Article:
New types of security fencing are currently being developed and evaluated. One type is called "floating" fence. There are two different "floating" fences - one for use on land and the other one on water.
Floating fencing on land
A 15 foot high fence stretches along a seven mile section of the US-Mexico border in the Imperial County sand dunes between Calexico, California and Yuma, Arizona. This particular area is subject to drifting sand which causes changes in the topography.
Built at a cost of $40 million, the unique floating fencing is designed to be unfastened to anything below the sand's surface. When drifting sand starts to bury the fence line, sections can be lifted up by a machine and placed back on top of the sand allowing the 15 foot height to be maintained. New fencing does not have to be erected. Known as the "floating fortress" and "sand dragon", this new fence design is credited with reducing not only illegal immigrants but also drug smuggling.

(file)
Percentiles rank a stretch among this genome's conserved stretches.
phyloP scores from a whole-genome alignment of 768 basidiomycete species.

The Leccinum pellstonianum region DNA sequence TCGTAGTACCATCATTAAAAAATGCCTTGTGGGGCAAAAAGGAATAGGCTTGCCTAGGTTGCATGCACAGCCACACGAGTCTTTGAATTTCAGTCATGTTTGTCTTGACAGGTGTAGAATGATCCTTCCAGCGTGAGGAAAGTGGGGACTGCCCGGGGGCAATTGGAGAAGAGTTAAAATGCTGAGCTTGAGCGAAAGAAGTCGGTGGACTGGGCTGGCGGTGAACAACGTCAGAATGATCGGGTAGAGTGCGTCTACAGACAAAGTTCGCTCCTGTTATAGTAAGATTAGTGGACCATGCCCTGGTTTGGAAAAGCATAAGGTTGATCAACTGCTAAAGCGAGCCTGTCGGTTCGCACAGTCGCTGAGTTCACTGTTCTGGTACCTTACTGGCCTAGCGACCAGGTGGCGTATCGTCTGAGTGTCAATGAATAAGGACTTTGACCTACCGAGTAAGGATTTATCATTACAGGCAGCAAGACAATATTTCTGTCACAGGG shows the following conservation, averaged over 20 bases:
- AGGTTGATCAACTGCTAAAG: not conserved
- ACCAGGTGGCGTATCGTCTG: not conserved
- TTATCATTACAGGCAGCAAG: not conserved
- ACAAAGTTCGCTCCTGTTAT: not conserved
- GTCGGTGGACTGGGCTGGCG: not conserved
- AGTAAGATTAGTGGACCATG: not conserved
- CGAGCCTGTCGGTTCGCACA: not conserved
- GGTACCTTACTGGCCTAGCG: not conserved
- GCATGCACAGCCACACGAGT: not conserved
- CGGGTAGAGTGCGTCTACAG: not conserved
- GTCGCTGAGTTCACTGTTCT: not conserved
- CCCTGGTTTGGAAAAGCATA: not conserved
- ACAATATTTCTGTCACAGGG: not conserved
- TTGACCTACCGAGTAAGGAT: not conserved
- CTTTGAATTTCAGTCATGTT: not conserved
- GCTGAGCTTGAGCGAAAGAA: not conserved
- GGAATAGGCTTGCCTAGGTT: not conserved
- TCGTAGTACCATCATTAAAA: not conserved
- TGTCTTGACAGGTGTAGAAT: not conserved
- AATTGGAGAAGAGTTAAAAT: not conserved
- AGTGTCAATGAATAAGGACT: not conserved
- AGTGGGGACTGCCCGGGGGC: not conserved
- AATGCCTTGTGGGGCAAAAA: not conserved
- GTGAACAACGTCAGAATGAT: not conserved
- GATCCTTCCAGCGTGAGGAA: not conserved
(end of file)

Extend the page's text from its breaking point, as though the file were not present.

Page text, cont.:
See a picture of the floating fence.
Floating fencing on water
The other type of "floating" fence is being used by the US Navy as way of protecting ships from terrorist attacks. Termed a "Waterfront Force Protection Barrier System", over 30 kilometers of floating fences have been successfully installed around Navy installations.
The floating fence, capable of stopping high speed boats, is adapted from a fixed security barrier system. The fencing consists of independent 35 to 50 foot modules that are connected to each other. Pontoons support a steel structure. Vertical steel nets, usually 9 feet tall, are secured to this structure and sit on cylindrical shaped floats that form the actual fence. Variations in currents and tidal ranges up to 30 feet are accommodated. Gates are incorporated into the design as required.
Read the PDF about floating fences from Harbor Offshore Barriers, Inc.
Can you think of other situations where either of these fences could be of use? Do you think they're cost effective?